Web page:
There was a time when every multiplayer game that darkened the doorways of the major consoles had to have a couch element to it. Whether it was a tacked-on mode in which you and your friends battled it out in lacklustre minigames or a fully-implemented co-op campaign, before the online era games were laughed out of the room if they didn’t offer the ability for a couple of friends to really knuckle down and start ruining friendships.
Those days are sadly over now, but that doesn’t mean there aren’t games keeping the co-op flame lit. One such game is Outward, a survival RPG from Canadian studio Nine Dots and German publisher Deep Silver. Like the two companies behind its creation, Outward’s central philosophy is one of co-operation, of reaching across the recently-imposed online multiplayer divide and offering players the chance to bond once again over a video game.
That’s not entirely accurate, since Outward does offer online co-op play if you’re interested. Still, for our money, the best way to experience this one is to play it with a friend in the same room. Part of the reason for that is because many of Outward’s mechanics require communication which is much more difficult across miles of distance, and part of it is because, well, more people should be playing video games in the same room together.
Those mechanics we mentioned are front and centre of Outward. This is a hardcore survival RPG with the emphasis on “hardcore”. Outward prides itself on making players work for their survival. Spells can’t be cast until the requisite rituals have been completed. It’s possible for players to catch diseases, become sleep-deprived, or become dehydrated, and all of these will negatively impact the game world in some way. Perhaps most damningly, the game world constantly saves, forcing players to live with the consequences of their actions rather than simply looping back to a previous save.
All of this puts us in a rather tricky situation. Is it possible to criticise a game for doing exactly what it sets out to do? In the case of Outward, its survival mechanics are undeniably front and centre of the experience, but they’re not always particularly satisfying. There are times when the game is frustratingly obtuse with communicating information to players, meaning you could fall foul of a hitherto-unexplained mechanic and possibly die as a result. Similarly, combat in the game is quite clunky and tricky to navigate, and most enemies are stronger than you, which means you’re often better off simply running from encounters rather than attempting to fight.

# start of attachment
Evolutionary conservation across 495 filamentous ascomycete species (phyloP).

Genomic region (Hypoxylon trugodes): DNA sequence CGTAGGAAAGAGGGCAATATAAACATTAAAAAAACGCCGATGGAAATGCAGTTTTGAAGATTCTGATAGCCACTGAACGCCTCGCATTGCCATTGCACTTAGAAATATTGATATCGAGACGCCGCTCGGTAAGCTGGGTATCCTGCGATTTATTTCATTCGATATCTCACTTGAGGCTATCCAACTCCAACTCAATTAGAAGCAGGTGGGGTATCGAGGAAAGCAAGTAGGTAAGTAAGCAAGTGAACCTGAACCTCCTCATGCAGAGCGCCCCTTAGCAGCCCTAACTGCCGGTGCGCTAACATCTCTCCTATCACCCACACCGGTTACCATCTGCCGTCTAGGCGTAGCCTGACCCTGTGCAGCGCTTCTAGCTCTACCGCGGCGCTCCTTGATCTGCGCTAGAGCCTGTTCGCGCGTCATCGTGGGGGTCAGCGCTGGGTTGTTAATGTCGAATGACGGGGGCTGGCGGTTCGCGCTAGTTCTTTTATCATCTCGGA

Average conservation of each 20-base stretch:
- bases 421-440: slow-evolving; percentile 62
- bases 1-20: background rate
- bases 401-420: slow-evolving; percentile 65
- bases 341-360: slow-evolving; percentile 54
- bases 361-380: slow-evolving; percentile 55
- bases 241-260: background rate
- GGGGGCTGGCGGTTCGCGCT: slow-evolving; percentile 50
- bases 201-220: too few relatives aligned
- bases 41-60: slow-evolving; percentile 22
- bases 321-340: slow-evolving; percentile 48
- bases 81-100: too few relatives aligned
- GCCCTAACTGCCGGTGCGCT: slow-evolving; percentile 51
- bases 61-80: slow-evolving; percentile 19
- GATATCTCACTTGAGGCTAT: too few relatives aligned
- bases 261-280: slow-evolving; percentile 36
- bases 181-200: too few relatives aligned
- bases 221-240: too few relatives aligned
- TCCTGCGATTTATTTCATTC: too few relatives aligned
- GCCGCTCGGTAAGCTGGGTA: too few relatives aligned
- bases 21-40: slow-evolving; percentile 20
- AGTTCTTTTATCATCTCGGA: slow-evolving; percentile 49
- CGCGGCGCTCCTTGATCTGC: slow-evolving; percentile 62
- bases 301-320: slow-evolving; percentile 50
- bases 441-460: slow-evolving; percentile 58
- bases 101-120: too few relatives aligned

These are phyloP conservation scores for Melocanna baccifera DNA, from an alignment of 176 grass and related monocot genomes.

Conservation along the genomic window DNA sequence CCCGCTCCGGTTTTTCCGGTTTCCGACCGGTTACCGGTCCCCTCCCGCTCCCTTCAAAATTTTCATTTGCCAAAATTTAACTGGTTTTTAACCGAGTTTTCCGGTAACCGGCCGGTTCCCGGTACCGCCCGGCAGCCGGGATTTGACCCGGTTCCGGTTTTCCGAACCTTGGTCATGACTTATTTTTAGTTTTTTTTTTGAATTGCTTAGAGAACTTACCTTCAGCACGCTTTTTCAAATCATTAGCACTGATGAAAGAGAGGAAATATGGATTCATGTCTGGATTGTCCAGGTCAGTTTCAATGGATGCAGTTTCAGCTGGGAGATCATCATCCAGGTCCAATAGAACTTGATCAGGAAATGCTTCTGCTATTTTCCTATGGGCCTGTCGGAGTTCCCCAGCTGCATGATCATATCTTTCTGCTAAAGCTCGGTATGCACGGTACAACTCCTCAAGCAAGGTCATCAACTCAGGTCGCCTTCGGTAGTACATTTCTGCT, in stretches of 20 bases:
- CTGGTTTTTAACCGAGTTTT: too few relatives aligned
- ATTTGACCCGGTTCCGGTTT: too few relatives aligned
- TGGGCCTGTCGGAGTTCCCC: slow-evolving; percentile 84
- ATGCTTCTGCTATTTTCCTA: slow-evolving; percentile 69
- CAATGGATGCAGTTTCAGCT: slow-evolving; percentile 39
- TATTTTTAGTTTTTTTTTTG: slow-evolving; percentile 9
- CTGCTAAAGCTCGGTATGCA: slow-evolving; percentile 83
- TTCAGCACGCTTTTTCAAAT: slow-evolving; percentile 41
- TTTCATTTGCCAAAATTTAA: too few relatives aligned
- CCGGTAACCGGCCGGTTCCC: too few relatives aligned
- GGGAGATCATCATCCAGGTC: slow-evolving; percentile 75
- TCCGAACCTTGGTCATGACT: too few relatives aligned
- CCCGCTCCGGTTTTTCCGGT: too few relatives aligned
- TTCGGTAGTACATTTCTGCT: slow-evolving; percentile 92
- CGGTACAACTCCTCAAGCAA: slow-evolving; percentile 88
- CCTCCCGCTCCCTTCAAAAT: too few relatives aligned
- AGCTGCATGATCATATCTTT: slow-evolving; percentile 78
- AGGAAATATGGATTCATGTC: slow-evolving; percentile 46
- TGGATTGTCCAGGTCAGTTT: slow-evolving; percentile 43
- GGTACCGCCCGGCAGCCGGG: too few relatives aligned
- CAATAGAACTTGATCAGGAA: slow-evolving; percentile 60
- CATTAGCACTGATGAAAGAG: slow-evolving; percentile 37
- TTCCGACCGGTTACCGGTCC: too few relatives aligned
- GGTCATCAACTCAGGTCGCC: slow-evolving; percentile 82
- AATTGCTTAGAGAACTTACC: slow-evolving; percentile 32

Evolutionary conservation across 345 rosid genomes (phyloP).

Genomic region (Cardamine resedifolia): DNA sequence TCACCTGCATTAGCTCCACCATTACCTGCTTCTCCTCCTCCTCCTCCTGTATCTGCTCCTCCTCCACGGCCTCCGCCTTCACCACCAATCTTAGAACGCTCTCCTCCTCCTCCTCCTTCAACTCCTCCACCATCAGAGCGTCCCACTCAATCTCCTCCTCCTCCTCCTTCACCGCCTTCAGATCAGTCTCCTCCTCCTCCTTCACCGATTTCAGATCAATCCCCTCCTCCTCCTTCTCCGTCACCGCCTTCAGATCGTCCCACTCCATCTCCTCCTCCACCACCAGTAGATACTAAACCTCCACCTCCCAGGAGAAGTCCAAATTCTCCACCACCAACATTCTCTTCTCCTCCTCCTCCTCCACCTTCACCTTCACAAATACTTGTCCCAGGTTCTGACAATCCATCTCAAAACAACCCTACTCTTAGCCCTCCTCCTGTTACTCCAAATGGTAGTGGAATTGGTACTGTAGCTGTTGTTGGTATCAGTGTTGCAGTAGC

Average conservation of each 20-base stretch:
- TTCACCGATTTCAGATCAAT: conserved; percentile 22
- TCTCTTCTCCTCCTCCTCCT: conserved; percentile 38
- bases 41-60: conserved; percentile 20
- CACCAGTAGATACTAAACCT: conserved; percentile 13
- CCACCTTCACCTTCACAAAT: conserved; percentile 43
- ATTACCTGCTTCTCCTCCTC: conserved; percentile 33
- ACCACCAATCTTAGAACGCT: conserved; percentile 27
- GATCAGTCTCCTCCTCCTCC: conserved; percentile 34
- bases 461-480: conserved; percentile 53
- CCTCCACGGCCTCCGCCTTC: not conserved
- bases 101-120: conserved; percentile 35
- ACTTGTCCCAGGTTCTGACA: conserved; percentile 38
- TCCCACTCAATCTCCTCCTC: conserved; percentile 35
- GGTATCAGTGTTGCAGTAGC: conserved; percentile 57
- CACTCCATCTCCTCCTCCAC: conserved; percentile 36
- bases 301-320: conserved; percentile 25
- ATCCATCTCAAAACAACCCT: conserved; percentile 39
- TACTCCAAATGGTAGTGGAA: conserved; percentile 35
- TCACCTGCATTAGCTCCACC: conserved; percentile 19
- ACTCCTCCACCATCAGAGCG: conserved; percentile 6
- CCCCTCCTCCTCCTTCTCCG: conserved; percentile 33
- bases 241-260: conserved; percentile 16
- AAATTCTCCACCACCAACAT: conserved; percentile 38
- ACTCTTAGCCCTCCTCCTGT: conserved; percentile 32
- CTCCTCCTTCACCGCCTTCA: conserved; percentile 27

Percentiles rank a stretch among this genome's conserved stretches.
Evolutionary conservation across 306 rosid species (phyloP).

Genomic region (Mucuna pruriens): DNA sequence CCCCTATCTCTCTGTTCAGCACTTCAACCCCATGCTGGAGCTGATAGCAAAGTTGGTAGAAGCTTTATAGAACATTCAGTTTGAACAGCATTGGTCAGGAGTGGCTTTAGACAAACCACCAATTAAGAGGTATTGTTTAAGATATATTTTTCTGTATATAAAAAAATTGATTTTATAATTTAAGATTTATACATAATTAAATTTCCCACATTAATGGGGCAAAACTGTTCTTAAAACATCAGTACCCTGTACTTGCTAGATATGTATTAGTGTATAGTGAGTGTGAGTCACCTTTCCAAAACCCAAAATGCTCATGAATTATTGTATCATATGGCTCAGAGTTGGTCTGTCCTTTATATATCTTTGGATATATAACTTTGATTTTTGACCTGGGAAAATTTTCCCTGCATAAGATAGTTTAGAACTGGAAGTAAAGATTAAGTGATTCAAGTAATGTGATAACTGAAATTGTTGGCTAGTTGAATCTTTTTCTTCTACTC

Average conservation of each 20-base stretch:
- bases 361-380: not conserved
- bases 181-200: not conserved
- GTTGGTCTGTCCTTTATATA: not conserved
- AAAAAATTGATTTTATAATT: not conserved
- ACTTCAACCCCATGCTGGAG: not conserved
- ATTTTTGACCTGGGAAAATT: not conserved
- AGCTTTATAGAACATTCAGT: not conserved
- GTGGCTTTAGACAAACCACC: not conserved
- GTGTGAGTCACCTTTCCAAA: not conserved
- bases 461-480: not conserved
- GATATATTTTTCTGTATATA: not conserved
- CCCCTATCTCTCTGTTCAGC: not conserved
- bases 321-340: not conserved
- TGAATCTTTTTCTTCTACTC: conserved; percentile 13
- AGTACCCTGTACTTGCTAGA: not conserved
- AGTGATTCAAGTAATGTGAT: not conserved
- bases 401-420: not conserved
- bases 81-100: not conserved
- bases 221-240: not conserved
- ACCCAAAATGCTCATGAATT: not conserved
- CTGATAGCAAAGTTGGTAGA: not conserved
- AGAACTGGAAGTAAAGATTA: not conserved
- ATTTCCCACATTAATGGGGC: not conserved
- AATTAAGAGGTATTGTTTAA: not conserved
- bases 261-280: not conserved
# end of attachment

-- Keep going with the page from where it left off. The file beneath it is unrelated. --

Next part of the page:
There’s a strain of hardcore gaming running through Outward that doesn’t always work to its benefit. The most obvious comparison with many of the game’s systems would be From Software’s masterpiece Dark Souls. There’s no fast travel, no quest markers, and no manual saves. Monsters are huge, powerful, and terrifying. It’s nice that Outward wants to transmute the Souls experience into a survival RPG, but the two genres don’t mesh particularly well; Souls feels unforgiving but is actually quite lenient, allowing players to try and try again with limited consequences for failure. In contrast, Outward does punish players with hunger, thirst, and other detrimental mechanics.
We don’t want to be too down on Outward, because we did enjoy our time with it. The game’s world is vast and compelling, with a number of different biomes offering incredible vistas to gawk at. Playing with a friend pretty much cemented our love for the experience; there’s nothing quite like fighting for your life next to a friend who you’re pretty sure will soon die of hunger, desperately attempting to kill something for food before they die. It’s been said that multiplayer can smooth the edges of any experience, and that’s certainly true for Outward.
The thing is, though, there are going to be plenty of people who play this survival RPG alone, and they’re going to notice its flaws much, much more. A lack of fast-travel initially sounds like it might be refreshing – games like Skyrim allowing players to flit everywhere immediately takes all the weight out of travel – but quickly becomes tedious as you backtrack to hand in quests and revisit areas only to realise you don’t actually need to be there. Constant autosaving sounds nice, but in a game like Dark Souls it’s very difficult to back oneself into an unwinnable corner whereas in Outward there could easily arise a situation in which you simply can’t escape from a predicament and need to wind back to an older save.
There’s a chance you could be reading this and thinking Outward is absolutely the game for you. What’s more, you could be right; if you like unforgiving survival mechanics, a breathtakingly beautiful world with plenty of diverse life in it to explore, and the ability to share it all with a friend, then Outward has plenty of charms. Its flaws, though, mostly lie in its absurdly high difficulty, its adherence to the survival genre at the expense of storytelling and accessibility, and its occasional glitchiness.
In the end, we do actually find ourselves wanting to recommend Outward. It’s a bit broken, a bit buggy, and not entirely satisfying to play. That said, there is nothing like this out there right now, and the experience of playing in co-op is so immensely satisfying that it dwarfs all of Outward’s (many) problems. Play this one multiplayer, because the rose-tinted glasses don’t fit one person.